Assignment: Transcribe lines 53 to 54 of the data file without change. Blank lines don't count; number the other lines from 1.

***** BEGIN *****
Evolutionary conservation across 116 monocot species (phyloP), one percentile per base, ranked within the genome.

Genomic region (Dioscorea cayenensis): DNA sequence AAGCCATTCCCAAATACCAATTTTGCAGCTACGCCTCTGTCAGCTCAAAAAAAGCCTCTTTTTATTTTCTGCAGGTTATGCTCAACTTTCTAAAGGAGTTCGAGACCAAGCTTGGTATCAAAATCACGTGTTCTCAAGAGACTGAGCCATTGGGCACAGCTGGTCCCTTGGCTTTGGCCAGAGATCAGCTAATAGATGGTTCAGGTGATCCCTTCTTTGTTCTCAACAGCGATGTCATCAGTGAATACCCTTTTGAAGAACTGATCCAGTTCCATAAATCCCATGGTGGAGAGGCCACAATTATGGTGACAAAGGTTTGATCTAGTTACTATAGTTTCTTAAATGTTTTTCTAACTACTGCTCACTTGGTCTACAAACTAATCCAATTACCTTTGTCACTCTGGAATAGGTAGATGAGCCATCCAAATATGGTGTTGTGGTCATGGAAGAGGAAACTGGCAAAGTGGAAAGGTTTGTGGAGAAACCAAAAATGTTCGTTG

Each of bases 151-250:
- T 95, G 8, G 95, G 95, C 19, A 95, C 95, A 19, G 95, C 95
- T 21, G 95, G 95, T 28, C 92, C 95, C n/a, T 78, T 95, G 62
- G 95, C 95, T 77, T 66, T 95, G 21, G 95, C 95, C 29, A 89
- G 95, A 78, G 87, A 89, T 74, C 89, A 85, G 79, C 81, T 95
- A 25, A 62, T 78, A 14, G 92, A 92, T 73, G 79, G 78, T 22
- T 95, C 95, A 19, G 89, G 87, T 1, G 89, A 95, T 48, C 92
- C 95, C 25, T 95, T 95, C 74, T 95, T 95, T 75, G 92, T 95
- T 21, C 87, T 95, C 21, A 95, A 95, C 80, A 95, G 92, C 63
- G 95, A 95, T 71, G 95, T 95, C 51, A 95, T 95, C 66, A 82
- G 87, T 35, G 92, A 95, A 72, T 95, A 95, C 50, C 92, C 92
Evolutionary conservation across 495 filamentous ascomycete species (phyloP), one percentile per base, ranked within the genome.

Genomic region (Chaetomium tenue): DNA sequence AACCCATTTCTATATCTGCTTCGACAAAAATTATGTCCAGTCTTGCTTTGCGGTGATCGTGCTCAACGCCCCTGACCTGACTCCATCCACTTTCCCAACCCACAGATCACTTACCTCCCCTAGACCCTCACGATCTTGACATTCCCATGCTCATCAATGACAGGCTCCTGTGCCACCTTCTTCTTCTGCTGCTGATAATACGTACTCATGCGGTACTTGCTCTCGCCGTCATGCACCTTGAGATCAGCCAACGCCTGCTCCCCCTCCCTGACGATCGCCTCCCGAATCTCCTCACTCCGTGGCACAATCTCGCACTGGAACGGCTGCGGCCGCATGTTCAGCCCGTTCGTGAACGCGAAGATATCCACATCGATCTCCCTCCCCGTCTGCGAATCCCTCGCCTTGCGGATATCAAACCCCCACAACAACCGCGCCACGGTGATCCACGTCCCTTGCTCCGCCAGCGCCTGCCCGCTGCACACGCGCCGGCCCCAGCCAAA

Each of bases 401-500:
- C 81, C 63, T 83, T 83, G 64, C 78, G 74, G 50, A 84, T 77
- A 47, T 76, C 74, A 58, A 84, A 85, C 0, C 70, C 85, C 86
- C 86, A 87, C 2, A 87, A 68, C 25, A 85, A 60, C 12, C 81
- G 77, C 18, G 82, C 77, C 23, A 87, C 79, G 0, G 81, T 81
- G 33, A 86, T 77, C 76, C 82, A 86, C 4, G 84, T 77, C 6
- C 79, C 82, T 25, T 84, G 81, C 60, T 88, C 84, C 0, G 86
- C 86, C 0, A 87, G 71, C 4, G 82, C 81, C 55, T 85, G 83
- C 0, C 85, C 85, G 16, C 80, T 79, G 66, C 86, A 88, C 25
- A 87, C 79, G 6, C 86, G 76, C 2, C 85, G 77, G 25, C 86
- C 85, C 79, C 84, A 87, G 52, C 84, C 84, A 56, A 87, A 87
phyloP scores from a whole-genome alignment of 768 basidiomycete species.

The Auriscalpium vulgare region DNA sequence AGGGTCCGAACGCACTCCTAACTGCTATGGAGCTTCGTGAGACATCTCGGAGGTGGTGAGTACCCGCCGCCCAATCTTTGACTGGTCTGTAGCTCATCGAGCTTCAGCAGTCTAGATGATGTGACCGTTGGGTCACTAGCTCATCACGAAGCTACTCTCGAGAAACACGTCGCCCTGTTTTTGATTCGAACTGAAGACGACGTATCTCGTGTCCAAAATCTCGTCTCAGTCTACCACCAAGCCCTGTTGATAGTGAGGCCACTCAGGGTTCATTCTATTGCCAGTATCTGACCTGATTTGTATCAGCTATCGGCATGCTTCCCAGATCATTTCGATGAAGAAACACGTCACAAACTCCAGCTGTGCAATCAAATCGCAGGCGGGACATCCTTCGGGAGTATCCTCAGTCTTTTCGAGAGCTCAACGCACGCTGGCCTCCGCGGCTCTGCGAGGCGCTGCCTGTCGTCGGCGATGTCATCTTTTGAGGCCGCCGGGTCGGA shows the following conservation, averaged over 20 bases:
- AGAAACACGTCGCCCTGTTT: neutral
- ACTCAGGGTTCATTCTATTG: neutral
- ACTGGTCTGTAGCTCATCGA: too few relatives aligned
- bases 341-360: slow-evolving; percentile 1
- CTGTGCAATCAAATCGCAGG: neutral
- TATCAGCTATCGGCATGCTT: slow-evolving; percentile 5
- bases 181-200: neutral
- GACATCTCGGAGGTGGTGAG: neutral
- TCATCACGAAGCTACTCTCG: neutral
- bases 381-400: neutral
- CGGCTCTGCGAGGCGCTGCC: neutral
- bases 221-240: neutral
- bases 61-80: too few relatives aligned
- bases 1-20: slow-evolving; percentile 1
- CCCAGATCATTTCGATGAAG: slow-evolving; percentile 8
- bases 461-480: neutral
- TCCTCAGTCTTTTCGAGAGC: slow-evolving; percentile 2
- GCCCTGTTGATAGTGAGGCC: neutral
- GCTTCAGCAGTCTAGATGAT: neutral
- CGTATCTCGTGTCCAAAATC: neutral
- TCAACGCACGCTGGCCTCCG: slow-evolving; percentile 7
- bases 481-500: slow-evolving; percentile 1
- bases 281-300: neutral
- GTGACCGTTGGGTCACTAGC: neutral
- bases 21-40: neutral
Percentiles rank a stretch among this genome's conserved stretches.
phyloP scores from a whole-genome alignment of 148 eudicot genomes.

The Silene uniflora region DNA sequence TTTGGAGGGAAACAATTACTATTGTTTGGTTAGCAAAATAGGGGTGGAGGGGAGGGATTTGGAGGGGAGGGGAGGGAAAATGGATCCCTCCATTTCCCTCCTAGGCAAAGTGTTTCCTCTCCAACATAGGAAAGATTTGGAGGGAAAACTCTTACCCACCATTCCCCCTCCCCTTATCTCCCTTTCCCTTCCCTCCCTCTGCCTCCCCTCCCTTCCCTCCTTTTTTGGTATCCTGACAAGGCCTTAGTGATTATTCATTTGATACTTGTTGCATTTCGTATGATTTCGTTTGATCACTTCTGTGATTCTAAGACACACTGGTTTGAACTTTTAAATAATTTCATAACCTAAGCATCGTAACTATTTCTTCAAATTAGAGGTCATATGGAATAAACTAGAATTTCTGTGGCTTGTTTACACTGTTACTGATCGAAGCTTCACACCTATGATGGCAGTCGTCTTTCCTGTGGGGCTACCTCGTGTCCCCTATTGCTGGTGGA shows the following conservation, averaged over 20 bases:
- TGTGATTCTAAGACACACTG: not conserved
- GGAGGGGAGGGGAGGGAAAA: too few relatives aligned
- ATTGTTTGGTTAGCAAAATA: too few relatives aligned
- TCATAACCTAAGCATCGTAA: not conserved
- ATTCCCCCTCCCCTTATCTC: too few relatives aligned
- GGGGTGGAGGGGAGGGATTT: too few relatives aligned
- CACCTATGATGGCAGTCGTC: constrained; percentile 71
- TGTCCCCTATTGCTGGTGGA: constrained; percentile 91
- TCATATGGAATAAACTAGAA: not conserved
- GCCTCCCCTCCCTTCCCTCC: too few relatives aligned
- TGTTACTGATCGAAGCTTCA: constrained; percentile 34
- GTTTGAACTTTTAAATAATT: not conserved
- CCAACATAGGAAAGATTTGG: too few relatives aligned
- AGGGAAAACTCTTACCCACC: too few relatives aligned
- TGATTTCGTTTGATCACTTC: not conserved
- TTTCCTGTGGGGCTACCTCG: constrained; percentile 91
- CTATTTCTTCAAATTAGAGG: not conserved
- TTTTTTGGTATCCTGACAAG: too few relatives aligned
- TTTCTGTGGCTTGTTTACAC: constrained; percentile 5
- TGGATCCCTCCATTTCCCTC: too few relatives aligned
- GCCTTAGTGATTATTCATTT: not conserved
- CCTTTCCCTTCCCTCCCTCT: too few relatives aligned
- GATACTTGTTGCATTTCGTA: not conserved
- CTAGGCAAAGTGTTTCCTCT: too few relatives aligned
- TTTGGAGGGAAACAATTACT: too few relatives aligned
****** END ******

- bases 21-40: neutral
Percentiles rank a stretch among this genome's conserved stretches.